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Development of a Mechanical Device for Landmine Neutralization

Published by the American Society of Agricultural and Biological Engineers, St. Joseph, Michigan

Citation:   No Citation available.
Authors:   Tom Burton, R L Kushwaha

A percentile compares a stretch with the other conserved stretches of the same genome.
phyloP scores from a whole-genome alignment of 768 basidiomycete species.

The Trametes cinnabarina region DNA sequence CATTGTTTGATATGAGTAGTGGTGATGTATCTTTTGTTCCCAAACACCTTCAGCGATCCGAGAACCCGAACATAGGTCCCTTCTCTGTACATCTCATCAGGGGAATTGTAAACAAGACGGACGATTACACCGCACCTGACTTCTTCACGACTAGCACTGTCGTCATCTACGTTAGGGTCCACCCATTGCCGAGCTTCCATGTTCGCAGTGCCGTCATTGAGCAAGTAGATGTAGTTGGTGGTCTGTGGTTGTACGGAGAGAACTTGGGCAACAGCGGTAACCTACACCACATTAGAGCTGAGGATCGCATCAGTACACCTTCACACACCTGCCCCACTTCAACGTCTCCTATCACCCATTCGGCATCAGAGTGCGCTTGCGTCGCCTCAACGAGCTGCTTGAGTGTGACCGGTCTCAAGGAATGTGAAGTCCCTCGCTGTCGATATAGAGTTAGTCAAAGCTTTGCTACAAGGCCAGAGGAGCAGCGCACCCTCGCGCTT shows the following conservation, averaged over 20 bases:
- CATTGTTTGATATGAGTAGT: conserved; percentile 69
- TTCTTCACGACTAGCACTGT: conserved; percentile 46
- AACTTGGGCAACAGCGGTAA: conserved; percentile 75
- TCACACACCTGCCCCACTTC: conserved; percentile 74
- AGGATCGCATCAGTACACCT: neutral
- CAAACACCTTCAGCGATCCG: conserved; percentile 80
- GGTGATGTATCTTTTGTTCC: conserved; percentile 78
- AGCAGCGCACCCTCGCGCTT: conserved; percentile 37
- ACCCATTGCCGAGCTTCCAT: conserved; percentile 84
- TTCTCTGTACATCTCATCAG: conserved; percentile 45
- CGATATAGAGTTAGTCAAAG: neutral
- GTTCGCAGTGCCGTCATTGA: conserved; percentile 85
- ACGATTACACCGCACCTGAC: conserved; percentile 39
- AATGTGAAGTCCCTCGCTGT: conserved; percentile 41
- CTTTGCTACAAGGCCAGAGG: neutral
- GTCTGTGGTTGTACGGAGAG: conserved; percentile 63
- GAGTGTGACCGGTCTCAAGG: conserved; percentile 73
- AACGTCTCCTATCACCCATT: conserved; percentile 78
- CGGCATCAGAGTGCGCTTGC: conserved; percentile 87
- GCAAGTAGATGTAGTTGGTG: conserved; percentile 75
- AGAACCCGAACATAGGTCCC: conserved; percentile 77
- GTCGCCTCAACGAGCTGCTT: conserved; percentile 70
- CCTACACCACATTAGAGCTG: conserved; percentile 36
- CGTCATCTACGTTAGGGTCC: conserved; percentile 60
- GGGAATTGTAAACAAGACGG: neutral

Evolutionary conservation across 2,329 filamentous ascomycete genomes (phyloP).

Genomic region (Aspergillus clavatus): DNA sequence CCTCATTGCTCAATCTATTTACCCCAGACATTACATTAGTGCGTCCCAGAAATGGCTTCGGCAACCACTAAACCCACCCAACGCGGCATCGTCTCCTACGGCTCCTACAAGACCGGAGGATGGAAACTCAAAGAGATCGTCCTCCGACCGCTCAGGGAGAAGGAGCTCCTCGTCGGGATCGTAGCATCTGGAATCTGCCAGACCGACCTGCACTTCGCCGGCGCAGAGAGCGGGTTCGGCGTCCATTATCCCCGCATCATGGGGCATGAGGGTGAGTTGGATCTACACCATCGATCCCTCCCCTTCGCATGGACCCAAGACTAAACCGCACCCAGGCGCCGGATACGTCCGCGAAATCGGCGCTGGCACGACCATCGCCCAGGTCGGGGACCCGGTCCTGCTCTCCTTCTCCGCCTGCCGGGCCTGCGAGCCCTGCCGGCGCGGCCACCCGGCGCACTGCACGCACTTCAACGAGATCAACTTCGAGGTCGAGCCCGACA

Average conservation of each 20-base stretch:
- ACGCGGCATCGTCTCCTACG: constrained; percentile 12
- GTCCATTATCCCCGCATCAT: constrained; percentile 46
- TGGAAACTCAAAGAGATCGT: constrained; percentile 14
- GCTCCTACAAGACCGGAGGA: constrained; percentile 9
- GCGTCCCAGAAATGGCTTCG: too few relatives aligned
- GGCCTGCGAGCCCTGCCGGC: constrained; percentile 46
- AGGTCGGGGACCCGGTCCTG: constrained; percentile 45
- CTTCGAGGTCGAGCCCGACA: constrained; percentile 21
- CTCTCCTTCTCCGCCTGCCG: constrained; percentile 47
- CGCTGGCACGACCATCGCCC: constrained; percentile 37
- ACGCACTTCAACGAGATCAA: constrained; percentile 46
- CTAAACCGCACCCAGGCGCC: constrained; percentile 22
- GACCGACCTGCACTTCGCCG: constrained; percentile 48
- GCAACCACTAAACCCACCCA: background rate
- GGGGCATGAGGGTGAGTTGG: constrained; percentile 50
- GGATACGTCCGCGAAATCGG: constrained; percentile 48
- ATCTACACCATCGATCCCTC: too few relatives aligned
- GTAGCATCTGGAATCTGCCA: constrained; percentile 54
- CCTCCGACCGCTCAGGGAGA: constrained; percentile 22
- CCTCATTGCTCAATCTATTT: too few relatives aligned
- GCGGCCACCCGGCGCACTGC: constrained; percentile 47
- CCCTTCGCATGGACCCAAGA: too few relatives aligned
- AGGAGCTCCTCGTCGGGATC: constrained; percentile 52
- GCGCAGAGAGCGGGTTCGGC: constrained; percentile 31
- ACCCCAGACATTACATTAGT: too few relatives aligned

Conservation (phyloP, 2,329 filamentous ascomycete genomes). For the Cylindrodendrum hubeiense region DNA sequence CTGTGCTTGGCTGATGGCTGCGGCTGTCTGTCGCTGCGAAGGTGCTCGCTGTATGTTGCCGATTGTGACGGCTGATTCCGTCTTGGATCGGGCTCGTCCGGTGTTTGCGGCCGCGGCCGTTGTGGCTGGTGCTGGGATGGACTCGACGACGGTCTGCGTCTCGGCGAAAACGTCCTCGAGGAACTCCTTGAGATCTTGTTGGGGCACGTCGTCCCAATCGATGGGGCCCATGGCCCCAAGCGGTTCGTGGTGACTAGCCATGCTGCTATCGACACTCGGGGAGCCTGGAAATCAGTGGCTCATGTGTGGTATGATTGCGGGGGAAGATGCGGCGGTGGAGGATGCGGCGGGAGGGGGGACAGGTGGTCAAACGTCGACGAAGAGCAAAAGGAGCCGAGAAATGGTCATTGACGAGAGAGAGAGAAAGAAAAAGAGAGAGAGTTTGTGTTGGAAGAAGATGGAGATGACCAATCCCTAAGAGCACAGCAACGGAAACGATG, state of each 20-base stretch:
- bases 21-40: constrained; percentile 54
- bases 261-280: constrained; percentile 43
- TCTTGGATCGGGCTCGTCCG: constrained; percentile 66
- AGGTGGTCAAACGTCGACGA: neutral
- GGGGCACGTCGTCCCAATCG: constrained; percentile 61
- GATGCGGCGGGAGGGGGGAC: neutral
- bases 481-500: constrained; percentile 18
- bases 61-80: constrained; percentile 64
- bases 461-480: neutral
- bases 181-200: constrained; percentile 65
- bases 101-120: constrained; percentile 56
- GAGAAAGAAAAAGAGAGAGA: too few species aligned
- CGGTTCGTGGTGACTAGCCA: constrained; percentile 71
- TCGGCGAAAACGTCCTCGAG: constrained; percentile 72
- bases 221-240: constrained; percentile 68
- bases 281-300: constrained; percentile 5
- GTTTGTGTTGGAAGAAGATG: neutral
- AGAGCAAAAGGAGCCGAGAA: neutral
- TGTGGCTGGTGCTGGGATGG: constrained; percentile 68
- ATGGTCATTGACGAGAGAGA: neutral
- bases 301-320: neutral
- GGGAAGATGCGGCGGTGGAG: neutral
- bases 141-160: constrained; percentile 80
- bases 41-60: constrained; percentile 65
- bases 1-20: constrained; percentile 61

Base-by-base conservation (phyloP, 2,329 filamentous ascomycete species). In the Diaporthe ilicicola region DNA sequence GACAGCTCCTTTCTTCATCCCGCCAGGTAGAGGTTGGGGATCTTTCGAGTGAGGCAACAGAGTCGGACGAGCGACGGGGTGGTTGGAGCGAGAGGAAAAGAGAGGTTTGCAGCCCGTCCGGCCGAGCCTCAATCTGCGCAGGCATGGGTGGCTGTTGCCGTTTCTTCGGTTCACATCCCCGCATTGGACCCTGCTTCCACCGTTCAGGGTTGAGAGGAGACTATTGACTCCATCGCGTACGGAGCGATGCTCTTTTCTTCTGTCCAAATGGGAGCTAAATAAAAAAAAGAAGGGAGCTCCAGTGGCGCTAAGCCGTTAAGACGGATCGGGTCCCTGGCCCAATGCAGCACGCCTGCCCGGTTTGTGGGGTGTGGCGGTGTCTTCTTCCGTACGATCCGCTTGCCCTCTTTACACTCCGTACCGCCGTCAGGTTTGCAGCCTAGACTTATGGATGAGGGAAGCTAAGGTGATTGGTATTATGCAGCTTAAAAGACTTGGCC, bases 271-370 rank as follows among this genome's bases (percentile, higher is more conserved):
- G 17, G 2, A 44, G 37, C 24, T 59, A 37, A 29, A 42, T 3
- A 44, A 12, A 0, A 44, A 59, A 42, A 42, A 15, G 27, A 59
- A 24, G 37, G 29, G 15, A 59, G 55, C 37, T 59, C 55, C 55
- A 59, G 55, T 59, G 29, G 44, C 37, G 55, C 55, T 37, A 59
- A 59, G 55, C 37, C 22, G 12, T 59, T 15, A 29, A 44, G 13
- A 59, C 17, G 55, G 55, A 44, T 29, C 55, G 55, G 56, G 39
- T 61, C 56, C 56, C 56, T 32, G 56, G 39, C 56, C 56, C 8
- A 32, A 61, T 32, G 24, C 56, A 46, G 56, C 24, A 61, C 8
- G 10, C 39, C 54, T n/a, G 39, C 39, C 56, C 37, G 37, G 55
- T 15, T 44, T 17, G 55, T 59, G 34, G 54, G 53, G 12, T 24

The use of mechanical devices such as chain flails for landmine neutralization and/or area reduction has the potential of greatly aiding landmine clearance. However, mechanical clearance methods have not been fully accepted in the landmine clearance community due to a lack of knowledge and scientific data concerning the actual soil-tool interaction and the landmine clearance effectiveness. The research objective was to develop a mechanical device that will deliver sufficient force to produce adequate ground deflection for detonating typical antipersonnel landmines at depths up to 200 mm. Other design parameters included design simplicity, high durability with low and ease of maintenance and flexible operation. A design matrix was employed to select an appropriate design for further analysis, resulting in preliminary testing and evaluation of a Tamper and Jackhammer. It was concluded that a tamper design resulted in superior demining capabilities. A final testing phase was designed on further evaluation of the demining effectiveness of the tamper and to determine optimal operational parameters between two shoe sizes and the number of pass applications. Tests were conducted using the Terra Mechanics Rig facility at the University of Saskatchewan. The results revealed that the small tamper shoe configuration performed better than that of the large shoe, but only marginally. Results also indicated the optimal application was two passes. It was concluded that the optimal shoe configuration would be associated with the demining environment where the device would be used.

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